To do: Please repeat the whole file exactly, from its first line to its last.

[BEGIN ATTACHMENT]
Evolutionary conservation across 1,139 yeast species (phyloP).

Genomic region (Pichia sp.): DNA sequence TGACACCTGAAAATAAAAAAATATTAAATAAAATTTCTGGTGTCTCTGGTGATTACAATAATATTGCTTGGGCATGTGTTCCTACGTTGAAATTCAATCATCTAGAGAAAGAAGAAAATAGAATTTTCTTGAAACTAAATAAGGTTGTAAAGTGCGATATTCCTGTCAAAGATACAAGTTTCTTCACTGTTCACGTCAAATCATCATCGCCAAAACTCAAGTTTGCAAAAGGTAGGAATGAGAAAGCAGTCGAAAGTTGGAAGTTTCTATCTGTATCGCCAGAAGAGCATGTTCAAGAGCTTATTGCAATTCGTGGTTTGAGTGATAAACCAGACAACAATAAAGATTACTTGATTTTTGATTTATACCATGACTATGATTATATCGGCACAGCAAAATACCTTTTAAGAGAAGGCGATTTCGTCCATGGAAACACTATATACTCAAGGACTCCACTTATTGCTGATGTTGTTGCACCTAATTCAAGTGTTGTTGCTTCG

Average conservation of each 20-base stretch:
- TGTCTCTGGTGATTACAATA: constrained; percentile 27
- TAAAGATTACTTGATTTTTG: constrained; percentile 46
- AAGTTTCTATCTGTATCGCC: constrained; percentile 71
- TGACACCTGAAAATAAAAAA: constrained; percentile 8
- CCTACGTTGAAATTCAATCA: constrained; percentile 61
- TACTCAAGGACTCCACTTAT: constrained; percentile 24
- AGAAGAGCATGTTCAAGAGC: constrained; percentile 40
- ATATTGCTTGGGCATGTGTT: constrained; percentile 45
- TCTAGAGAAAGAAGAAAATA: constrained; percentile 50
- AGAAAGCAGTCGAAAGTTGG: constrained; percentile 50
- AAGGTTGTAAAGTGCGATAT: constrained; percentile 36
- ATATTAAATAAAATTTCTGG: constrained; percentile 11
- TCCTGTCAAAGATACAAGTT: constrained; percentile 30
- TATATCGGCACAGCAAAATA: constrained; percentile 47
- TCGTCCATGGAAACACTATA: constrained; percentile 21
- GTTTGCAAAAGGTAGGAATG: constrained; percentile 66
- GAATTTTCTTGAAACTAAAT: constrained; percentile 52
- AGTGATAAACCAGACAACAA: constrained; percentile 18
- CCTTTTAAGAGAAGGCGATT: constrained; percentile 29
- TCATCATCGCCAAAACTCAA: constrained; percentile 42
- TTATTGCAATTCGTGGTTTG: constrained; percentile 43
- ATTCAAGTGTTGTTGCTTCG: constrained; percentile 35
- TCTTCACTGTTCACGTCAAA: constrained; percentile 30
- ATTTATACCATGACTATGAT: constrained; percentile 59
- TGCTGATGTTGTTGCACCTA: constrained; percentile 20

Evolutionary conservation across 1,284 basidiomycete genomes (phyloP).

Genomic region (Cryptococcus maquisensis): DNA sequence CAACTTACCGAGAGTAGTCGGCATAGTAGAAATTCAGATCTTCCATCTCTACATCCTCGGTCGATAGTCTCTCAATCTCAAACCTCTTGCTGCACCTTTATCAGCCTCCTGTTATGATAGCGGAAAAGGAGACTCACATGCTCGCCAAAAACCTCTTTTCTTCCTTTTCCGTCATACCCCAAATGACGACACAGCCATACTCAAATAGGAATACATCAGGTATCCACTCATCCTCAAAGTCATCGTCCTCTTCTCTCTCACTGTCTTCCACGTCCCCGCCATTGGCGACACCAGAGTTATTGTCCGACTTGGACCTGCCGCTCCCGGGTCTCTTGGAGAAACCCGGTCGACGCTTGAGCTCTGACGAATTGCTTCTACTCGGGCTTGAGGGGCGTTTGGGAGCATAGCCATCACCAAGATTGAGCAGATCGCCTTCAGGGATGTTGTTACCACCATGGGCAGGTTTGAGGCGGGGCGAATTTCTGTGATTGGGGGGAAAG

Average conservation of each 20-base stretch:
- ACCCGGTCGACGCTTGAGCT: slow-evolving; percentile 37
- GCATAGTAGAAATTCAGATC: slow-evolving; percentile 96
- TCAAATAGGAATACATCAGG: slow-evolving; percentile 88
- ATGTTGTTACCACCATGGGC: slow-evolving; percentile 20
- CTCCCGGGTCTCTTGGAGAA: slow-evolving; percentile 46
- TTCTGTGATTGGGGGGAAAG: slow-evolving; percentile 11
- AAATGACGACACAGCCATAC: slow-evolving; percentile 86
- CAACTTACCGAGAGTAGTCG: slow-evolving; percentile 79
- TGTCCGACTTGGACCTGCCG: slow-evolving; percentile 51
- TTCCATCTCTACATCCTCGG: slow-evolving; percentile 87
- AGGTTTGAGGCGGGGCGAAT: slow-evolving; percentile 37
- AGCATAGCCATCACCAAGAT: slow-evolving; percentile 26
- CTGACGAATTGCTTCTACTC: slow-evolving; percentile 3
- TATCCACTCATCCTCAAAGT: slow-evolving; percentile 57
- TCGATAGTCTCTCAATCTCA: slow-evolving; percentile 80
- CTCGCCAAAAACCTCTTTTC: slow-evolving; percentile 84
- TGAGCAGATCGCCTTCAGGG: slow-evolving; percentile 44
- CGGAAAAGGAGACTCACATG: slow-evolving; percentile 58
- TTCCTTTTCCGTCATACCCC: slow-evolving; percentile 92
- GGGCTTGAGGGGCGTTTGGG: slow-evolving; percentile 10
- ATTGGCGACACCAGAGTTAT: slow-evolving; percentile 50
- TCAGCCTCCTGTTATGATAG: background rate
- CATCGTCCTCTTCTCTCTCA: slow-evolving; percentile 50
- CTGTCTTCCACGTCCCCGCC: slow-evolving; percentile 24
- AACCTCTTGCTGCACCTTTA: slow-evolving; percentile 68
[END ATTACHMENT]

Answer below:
Evolutionary conservation across 1,139 yeast species (phyloP).

Genomic region (Pichia sp.): DNA sequence TGACACCTGAAAATAAAAAAATATTAAATAAAATTTCTGGTGTCTCTGGTGATTACAATAATATTGCTTGGGCATGTGTTCCTACGTTGAAATTCAATCATCTAGAGAAAGAAGAAAATAGAATTTTCTTGAAACTAAATAAGGTTGTAAAGTGCGATATTCCTGTCAAAGATACAAGTTTCTTCACTGTTCACGTCAAATCATCATCGCCAAAACTCAAGTTTGCAAAAGGTAGGAATGAGAAAGCAGTCGAAAGTTGGAAGTTTCTATCTGTATCGCCAGAAGAGCATGTTCAAGAGCTTATTGCAATTCGTGGTTTGAGTGATAAACCAGACAACAATAAAGATTACTTGATTTTTGATTTATACCATGACTATGATTATATCGGCACAGCAAAATACCTTTTAAGAGAAGGCGATTTCGTCCATGGAAACACTATATACTCAAGGACTCCACTTATTGCTGATGTTGTTGCACCTAATTCAAGTGTTGTTGCTTCG

Average conservation of each 20-base stretch:
- TGTCTCTGGTGATTACAATA: constrained; percentile 27
- TAAAGATTACTTGATTTTTG: constrained; percentile 46
- AAGTTTCTATCTGTATCGCC: constrained; percentile 71
- TGACACCTGAAAATAAAAAA: constrained; percentile 8
- CCTACGTTGAAATTCAATCA: constrained; percentile 61
- TACTCAAGGACTCCACTTAT: constrained; percentile 24
- AGAAGAGCATGTTCAAGAGC: constrained; percentile 40
- ATATTGCTTGGGCATGTGTT: constrained; percentile 45
- TCTAGAGAAAGAAGAAAATA: constrained; percentile 50
- AGAAAGCAGTCGAAAGTTGG: constrained; percentile 50
- AAGGTTGTAAAGTGCGATAT: constrained; percentile 36
- ATATTAAATAAAATTTCTGG: constrained; percentile 11
- TCCTGTCAAAGATACAAGTT: constrained; percentile 30
- TATATCGGCACAGCAAAATA: constrained; percentile 47
- TCGTCCATGGAAACACTATA: constrained; percentile 21
- GTTTGCAAAAGGTAGGAATG: constrained; percentile 66
- GAATTTTCTTGAAACTAAAT: constrained; percentile 52
- AGTGATAAACCAGACAACAA: constrained; percentile 18
- CCTTTTAAGAGAAGGCGATT: constrained; percentile 29
- TCATCATCGCCAAAACTCAA: constrained; percentile 42
- TTATTGCAATTCGTGGTTTG: constrained; percentile 43
- ATTCAAGTGTTGTTGCTTCG: constrained; percentile 35
- TCTTCACTGTTCACGTCAAA: constrained; percentile 30
- ATTTATACCATGACTATGAT: constrained; percentile 59
- TGCTGATGTTGTTGCACCTA: constrained; percentile 20

Evolutionary conservation across 1,284 basidiomycete genomes (phyloP).

Genomic region (Cryptococcus maquisensis): DNA sequence CAACTTACCGAGAGTAGTCGGCATAGTAGAAATTCAGATCTTCCATCTCTACATCCTCGGTCGATAGTCTCTCAATCTCAAACCTCTTGCTGCACCTTTATCAGCCTCCTGTTATGATAGCGGAAAAGGAGACTCACATGCTCGCCAAAAACCTCTTTTCTTCCTTTTCCGTCATACCCCAAATGACGACACAGCCATACTCAAATAGGAATACATCAGGTATCCACTCATCCTCAAAGTCATCGTCCTCTTCTCTCTCACTGTCTTCCACGTCCCCGCCATTGGCGACACCAGAGTTATTGTCCGACTTGGACCTGCCGCTCCCGGGTCTCTTGGAGAAACCCGGTCGACGCTTGAGCTCTGACGAATTGCTTCTACTCGGGCTTGAGGGGCGTTTGGGAGCATAGCCATCACCAAGATTGAGCAGATCGCCTTCAGGGATGTTGTTACCACCATGGGCAGGTTTGAGGCGGGGCGAATTTCTGTGATTGGGGGGAAAG

Average conservation of each 20-base stretch:
- ACCCGGTCGACGCTTGAGCT: slow-evolving; percentile 37
- GCATAGTAGAAATTCAGATC: slow-evolving; percentile 96
- TCAAATAGGAATACATCAGG: slow-evolving; percentile 88
- ATGTTGTTACCACCATGGGC: slow-evolving; percentile 20
- CTCCCGGGTCTCTTGGAGAA: slow-evolving; percentile 46
- TTCTGTGATTGGGGGGAAAG: slow-evolving; percentile 11
- AAATGACGACACAGCCATAC: slow-evolving; percentile 86
- CAACTTACCGAGAGTAGTCG: slow-evolving; percentile 79
- TGTCCGACTTGGACCTGCCG: slow-evolving; percentile 51
- TTCCATCTCTACATCCTCGG: slow-evolving; percentile 87
- AGGTTTGAGGCGGGGCGAAT: slow-evolving; percentile 37
- AGCATAGCCATCACCAAGAT: slow-evolving; percentile 26
- CTGACGAATTGCTTCTACTC: slow-evolving; percentile 3
- TATCCACTCATCCTCAAAGT: slow-evolving; percentile 57
- TCGATAGTCTCTCAATCTCA: slow-evolving; percentile 80
- CTCGCCAAAAACCTCTTTTC: slow-evolving; percentile 84
- TGAGCAGATCGCCTTCAGGG: slow-evolving; percentile 44
- CGGAAAAGGAGACTCACATG: slow-evolving; percentile 58
- TTCCTTTTCCGTCATACCCC: slow-evolving; percentile 92
- GGGCTTGAGGGGCGTTTGGG: slow-evolving; percentile 10
- ATTGGCGACACCAGAGTTAT: slow-evolving; percentile 50
- TCAGCCTCCTGTTATGATAG: background rate
- CATCGTCCTCTTCTCTCTCA: slow-evolving; percentile 50
- CTGTCTTCCACGTCCCCGCC: slow-evolving; percentile 24
- AACCTCTTGCTGCACCTTTA: slow-evolving; percentile 68